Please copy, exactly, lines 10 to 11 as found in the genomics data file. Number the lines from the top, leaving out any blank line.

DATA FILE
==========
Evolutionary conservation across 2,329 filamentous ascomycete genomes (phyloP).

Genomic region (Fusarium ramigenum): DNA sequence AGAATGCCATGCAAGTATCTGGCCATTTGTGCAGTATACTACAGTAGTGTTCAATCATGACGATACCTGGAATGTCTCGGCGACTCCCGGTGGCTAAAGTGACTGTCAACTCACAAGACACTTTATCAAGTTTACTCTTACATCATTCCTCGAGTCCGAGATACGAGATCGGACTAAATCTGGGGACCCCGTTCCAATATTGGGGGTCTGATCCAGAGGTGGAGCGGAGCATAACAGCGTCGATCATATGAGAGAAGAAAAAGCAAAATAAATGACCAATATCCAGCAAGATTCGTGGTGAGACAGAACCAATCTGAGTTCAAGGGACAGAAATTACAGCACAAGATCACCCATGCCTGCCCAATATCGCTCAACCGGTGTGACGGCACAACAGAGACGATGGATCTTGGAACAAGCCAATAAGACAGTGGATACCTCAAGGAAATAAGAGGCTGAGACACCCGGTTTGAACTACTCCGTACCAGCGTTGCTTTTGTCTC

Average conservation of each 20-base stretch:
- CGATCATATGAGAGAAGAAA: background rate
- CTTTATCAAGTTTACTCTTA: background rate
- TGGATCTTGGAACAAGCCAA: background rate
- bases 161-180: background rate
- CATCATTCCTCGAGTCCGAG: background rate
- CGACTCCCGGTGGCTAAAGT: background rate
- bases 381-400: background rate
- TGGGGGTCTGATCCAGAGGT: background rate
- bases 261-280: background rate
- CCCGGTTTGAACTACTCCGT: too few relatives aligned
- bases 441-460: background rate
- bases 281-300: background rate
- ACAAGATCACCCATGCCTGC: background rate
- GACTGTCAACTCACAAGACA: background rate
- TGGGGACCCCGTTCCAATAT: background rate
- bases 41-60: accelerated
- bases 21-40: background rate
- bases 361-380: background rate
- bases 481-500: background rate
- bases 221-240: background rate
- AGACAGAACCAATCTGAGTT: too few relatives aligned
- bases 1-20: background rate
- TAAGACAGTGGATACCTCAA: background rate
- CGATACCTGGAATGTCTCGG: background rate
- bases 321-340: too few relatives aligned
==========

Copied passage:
- bases 381-400: background rate
- TGGGGGTCTGATCCAGAGGT: background rate